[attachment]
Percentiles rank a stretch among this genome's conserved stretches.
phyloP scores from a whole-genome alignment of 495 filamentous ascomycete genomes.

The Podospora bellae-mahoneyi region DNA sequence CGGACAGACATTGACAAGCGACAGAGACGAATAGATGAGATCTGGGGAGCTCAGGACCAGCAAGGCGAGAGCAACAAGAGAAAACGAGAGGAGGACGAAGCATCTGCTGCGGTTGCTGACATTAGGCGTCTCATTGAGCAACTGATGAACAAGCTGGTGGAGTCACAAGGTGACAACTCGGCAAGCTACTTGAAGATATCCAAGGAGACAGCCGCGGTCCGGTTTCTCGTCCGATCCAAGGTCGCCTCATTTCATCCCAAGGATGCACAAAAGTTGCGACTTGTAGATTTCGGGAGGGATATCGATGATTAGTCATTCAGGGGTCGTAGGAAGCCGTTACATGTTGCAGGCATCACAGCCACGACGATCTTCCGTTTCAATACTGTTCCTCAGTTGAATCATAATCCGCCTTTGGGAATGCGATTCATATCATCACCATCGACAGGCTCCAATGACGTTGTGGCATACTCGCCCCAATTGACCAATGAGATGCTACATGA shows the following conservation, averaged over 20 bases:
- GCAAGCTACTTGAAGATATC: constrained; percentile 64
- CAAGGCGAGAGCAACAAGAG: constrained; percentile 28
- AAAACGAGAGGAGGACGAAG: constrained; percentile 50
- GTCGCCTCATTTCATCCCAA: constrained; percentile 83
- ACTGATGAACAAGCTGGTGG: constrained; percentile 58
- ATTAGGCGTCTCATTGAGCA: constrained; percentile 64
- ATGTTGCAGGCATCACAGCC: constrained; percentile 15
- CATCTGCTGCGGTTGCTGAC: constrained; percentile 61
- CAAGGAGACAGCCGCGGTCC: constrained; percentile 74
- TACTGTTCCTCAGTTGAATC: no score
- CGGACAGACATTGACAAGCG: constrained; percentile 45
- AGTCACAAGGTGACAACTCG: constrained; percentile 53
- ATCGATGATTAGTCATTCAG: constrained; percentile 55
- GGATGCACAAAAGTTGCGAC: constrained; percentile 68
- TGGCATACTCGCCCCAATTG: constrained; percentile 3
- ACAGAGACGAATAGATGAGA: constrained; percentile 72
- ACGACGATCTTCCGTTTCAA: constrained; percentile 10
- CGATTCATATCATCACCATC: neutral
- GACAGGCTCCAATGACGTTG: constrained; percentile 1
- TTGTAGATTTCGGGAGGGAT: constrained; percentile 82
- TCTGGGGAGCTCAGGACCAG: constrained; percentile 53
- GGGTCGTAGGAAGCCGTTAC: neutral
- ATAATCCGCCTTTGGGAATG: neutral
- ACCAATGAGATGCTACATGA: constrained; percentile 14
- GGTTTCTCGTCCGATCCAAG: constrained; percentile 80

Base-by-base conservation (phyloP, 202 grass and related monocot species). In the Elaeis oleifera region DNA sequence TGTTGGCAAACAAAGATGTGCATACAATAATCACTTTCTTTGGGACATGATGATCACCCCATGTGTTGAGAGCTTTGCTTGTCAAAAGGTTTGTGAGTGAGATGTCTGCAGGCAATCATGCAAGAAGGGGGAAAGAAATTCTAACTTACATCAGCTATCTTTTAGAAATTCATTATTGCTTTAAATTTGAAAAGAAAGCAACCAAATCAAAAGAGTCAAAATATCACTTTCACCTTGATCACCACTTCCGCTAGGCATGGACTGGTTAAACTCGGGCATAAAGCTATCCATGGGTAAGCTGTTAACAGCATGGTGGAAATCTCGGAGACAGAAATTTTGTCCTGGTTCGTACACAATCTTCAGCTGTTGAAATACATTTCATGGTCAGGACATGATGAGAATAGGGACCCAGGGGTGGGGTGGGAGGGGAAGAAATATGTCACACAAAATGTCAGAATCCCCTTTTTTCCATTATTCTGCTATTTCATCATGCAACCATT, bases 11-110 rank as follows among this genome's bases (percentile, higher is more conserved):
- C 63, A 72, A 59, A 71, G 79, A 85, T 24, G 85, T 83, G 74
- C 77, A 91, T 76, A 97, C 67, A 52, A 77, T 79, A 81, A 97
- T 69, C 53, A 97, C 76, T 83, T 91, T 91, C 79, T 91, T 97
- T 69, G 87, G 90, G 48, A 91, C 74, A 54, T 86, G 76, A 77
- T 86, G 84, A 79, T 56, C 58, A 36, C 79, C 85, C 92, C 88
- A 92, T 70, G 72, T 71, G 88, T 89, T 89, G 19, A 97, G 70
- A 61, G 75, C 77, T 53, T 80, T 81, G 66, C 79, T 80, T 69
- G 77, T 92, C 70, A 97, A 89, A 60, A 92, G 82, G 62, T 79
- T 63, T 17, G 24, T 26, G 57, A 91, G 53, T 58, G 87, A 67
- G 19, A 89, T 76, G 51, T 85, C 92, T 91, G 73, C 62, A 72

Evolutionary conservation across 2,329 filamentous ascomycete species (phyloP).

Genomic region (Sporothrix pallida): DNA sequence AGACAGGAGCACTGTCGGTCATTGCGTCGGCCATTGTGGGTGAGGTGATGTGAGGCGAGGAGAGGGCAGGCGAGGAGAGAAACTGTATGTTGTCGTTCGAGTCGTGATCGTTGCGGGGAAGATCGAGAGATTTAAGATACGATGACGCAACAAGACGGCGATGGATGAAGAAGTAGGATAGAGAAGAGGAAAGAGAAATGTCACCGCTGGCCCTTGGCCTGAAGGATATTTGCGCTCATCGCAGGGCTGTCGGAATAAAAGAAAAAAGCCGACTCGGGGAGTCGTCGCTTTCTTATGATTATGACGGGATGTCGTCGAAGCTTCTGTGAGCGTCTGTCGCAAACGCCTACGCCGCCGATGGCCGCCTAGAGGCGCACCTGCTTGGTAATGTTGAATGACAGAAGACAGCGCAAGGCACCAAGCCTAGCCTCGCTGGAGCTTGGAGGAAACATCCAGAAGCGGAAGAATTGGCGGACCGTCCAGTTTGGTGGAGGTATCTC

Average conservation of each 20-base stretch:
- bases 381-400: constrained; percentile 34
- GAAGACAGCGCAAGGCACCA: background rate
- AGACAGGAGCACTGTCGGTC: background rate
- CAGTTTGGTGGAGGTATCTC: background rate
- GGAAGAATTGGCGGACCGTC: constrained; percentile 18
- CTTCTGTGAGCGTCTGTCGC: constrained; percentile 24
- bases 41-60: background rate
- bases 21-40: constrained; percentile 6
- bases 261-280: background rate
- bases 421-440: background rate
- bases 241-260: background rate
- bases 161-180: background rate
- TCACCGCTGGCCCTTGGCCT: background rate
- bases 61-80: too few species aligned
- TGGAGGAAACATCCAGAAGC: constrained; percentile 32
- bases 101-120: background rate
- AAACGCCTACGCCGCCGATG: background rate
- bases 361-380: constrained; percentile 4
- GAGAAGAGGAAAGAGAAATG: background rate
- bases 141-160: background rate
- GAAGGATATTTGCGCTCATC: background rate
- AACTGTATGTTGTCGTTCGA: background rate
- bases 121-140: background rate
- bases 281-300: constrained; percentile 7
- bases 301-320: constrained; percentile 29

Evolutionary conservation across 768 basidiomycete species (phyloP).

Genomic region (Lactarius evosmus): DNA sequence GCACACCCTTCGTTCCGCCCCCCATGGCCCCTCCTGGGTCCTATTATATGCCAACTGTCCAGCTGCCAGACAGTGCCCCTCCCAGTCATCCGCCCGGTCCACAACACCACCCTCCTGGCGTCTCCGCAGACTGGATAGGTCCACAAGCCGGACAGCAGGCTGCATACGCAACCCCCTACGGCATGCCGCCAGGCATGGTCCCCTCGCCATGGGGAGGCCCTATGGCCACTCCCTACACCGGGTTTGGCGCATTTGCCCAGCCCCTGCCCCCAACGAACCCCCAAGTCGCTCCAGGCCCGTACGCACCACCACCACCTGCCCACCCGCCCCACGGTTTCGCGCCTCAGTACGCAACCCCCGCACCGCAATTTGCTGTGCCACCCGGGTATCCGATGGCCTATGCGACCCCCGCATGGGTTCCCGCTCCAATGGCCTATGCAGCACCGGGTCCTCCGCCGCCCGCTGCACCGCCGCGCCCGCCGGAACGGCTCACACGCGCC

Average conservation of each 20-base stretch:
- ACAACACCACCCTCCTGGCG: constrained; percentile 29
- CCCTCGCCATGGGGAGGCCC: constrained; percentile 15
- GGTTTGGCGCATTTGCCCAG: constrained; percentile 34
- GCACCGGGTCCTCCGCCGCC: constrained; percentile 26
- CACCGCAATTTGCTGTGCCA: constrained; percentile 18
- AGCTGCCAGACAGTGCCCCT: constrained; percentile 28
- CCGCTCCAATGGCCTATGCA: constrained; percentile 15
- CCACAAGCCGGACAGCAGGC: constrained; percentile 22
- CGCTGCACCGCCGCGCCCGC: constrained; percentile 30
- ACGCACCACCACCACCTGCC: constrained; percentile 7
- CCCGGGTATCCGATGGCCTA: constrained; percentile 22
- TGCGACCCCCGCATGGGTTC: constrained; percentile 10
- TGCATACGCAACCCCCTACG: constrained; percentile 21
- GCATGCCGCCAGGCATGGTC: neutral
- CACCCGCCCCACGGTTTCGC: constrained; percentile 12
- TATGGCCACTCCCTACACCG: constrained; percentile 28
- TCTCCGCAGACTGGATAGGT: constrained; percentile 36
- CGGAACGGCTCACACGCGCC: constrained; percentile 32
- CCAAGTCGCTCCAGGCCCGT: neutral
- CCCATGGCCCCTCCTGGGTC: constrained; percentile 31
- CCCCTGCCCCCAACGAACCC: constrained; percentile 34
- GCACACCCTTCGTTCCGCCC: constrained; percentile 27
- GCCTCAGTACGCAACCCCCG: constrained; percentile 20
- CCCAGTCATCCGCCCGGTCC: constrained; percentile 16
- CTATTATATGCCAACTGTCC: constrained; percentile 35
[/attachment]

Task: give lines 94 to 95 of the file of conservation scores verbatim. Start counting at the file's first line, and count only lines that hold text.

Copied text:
- CCCAGTCATCCGCCCGGTCC: constrained; percentile 16
- CTATTATATGCCAACTGTCC: constrained; percentile 35